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Berkeley Symphony Makes Everyone a Performer

By Riya Bhattacharjee
Tuesday March 20, 2007

How many ways can a child experience an orchestra? Performing with it—as the “I am a Performer” concert at Washington Elementary School illustrated Friday morning—is one. 

Children from kindergarten to grade-five at Washington and Emerson schools performed alongside the Berkeley Symphony Orchestra as part of the symphony’s annual Music Education Program (MEP).  

Held every spring, the concert acts as the grand finale for the MEP which starts in the fall and takes Berkeley elementary school children through a musical journey for the next six months. 

“We’ve had it for 13 years now but it has evolved every day,” said Sarah Bullock, who has served as program director for the last two years. “We want to give every child the opportunity to perform in music. Every year four elementary schools are selected based on rotation. Our goal is to extend this opportunity to every elementary school in Berkeley annually.” 

This year, students from Cragmont, Emerson, Rosa Parks and Washington Elementary received hands-on training in instruments, met up with symphony performers, took part in school concerts and enjoyed free Berkeley Symphony performances with their parents. 

Bullock herself spent a great deal of time in the different classrooms, teaching kids new songs and compositions for the final performances. 

The brainchild of Oakland elementary school music teacher and former MEP director Randy Porter, the MEP was initiated by Kent Nagano and Kelly Johnson, then administrator at Berkeley Symphony. 

“I told them I wanted the kids to compose music that the symphony would perform and they agreed,” said Porter, in a telephone interview from West Lake Middle School, where he is band director. 

“I wanted to see how many different ways children could experience the orchestra,” he said. “They can listen to the orchestra, rehearse with the orchestra, write music for the orchestra and, most importantly, play with the orchestra. While brainstorming for the education program back in 1993, we tried to create something that would include all of this, and MEP was born.” 

A decade later, the success of the program won it the Bank of America Award for excellence in music education. 

“It’s great motivation for the kids,” said Charles Hamilton, instructor of the Berkeley High Jazz program. Hamilton was getting the fifth-graders from Emerson ready for a traditional piece named “La Sorella” on Friday. “Playing with professionals will encourage a lot of kids to pursue music in the long run.”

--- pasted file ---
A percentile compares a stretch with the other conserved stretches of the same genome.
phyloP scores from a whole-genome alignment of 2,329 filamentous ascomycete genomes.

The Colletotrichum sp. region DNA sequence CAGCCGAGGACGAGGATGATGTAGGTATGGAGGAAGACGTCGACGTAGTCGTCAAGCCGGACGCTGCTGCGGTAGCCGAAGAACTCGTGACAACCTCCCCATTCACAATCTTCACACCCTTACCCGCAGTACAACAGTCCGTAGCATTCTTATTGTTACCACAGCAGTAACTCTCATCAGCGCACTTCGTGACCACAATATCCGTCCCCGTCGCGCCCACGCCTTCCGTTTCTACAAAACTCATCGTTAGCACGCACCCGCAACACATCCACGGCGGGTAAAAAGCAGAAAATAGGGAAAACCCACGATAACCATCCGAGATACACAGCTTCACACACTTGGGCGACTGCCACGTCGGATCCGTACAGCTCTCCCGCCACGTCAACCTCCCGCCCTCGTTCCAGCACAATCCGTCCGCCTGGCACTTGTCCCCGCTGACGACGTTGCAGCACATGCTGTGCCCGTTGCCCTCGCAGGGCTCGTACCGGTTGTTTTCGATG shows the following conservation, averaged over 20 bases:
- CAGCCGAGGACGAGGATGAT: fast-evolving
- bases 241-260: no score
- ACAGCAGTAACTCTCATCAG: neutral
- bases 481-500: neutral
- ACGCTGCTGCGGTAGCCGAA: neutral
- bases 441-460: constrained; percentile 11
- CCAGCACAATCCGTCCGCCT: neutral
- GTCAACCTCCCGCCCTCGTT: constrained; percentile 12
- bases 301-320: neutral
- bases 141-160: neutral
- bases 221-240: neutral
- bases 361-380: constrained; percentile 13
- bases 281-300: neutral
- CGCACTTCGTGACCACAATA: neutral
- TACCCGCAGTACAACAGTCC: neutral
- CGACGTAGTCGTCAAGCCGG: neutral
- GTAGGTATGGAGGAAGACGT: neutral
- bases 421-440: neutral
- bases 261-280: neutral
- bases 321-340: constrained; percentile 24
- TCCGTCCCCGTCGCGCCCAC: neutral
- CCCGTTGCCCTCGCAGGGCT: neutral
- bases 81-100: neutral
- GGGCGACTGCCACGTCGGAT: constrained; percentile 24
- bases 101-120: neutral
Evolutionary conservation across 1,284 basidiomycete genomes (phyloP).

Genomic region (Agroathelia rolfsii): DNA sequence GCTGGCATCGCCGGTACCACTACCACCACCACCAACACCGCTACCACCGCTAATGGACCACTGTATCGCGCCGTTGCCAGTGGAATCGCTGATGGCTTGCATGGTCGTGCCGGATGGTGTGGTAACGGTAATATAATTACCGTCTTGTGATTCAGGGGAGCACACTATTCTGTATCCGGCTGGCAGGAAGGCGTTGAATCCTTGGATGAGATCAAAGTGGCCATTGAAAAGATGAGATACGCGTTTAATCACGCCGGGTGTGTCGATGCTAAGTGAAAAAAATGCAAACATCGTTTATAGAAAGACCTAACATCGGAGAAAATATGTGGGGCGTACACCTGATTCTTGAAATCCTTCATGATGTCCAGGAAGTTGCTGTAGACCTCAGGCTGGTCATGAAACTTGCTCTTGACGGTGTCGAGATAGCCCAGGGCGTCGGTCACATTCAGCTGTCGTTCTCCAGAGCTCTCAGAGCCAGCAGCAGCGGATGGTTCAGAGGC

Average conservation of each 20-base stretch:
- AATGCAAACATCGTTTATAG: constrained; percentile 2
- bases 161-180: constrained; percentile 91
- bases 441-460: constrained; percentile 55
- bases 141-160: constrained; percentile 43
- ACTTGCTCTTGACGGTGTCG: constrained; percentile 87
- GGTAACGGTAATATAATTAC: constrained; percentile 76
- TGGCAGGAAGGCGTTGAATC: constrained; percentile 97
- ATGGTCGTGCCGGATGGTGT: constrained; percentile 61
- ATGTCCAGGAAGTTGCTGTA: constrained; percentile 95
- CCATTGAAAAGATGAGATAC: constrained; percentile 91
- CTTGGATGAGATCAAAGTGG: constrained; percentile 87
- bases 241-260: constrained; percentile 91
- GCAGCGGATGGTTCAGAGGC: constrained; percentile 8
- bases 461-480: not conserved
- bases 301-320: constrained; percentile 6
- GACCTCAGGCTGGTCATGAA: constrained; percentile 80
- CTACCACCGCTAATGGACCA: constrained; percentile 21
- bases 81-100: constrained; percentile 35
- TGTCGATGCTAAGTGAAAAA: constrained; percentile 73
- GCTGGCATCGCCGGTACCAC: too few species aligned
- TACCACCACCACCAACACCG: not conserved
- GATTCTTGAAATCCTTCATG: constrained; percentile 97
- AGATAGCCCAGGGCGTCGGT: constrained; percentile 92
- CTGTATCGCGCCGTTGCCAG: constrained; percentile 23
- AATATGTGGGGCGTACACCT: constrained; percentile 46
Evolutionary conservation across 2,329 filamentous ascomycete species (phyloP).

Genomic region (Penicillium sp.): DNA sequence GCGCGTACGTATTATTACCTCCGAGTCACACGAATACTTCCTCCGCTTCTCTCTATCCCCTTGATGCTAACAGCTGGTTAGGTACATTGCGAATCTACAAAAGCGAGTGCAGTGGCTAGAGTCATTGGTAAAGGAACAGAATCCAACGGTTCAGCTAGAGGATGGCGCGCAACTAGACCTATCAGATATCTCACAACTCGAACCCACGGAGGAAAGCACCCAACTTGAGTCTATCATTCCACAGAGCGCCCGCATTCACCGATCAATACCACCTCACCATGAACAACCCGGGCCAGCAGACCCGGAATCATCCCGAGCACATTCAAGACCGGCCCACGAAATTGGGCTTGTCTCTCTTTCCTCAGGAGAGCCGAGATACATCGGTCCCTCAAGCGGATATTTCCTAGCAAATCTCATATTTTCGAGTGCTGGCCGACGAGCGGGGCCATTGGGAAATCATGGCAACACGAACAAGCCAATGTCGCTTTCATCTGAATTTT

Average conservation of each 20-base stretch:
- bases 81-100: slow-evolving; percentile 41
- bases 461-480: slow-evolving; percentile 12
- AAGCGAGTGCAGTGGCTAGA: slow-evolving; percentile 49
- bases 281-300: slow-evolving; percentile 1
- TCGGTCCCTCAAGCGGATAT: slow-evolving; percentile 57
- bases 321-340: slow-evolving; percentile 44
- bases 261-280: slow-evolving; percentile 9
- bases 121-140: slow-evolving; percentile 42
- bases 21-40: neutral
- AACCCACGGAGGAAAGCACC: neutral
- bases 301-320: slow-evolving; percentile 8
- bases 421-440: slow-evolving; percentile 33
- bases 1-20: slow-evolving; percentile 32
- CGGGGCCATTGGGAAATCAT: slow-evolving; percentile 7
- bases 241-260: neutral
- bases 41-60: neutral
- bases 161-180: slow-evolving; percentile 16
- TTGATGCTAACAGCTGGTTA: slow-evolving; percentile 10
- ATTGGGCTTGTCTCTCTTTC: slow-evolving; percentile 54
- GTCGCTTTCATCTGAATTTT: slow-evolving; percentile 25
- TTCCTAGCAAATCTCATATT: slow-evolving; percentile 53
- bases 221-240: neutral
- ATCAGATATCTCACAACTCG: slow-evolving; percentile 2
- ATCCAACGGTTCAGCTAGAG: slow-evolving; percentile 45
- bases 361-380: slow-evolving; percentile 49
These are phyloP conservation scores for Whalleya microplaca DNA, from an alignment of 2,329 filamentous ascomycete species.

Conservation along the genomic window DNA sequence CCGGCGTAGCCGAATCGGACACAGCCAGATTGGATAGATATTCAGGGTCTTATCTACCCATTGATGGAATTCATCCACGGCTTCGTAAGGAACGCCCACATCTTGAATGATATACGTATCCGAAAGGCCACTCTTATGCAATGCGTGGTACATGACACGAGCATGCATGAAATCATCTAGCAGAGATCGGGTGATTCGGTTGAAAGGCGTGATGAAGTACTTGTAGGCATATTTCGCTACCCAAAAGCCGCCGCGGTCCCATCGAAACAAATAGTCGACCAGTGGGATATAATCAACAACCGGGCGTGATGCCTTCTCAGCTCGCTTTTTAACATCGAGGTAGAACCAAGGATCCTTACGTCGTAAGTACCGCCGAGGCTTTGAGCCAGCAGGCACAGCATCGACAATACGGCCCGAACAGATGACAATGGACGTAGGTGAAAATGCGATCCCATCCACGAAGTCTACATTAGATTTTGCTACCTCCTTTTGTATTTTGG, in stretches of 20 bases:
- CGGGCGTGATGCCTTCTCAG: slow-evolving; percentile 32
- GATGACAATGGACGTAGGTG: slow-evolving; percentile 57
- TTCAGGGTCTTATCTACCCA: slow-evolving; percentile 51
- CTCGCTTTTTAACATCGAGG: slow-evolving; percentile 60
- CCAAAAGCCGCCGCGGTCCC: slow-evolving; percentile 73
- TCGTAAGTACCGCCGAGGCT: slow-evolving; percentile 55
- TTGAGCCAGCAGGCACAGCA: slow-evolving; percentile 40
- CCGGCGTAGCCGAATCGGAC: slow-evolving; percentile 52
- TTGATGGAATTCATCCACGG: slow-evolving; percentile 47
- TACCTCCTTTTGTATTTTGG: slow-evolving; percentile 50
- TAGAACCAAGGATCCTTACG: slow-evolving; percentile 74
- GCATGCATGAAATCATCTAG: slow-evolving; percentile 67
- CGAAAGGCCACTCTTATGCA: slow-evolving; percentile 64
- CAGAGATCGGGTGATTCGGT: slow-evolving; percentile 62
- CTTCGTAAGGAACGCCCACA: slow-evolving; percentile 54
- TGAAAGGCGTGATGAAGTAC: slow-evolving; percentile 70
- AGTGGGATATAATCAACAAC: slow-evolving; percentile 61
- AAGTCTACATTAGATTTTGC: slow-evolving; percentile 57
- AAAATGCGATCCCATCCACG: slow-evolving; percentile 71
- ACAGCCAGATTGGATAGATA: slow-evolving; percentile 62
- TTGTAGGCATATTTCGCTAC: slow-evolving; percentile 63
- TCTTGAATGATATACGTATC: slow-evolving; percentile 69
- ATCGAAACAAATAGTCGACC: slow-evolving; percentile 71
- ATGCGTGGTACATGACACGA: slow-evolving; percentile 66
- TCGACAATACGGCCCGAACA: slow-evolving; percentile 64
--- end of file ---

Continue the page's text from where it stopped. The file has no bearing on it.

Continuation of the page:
Around 30 musicians from the symphony took part in the program, some making classroom visits to expose students to classical music for the first time. 

“Imagine the excitement of the younger students when they are introduced to a harp that’s twice their size. It’s a lot of fun watching them perform,” said Bullock. 

Debbie Spangler, who plays the violin in the symphony, said the enthusiasm of the children was addictive. 

“Musicians often don’t like getting up early because they practice late at night. So this gives us an excuse to wake up in the morning. It acts like a shot of caffeine,” she said smiling. “This is the best time to expose them to classical music. Once they go into a concert hall as young children, they will never be afraid to do it again. Many turn away because of peer pressure, but they can relate to it at some point again.” 

The first encounters with the symphony orchestra and in-house concerts are followed by the final concert—which has music as varied as the “William Tell Overture” (homemade percussion ensemble performed by grades one and two) and Beethoven’s “Ode to Joy” (string performance by grade four). 

“There is immense pride in getting the notes right in front of parents and teachers,” said Kathleen Henschel, president of the Berkeley Symphony. “The program is very well received by the school district and is getting stronger by the day. We are currently working with the Berkeley Unified School District to expand the program. Our focus, however, will remain on Berkeley right now.” 

Henschel said that the program had an annual expense of $100,000, most of which was met with grants from foundations and individuals. 


Photograph by Riya Bhattacharjee, 

Berkeley Symphony Orchestra musicians Emmanuela Nikiforova (left) and Ward Spangler (center) show Emerson Elementary first graders how to play the cymbals at the “I Am a Performer” concert Friday.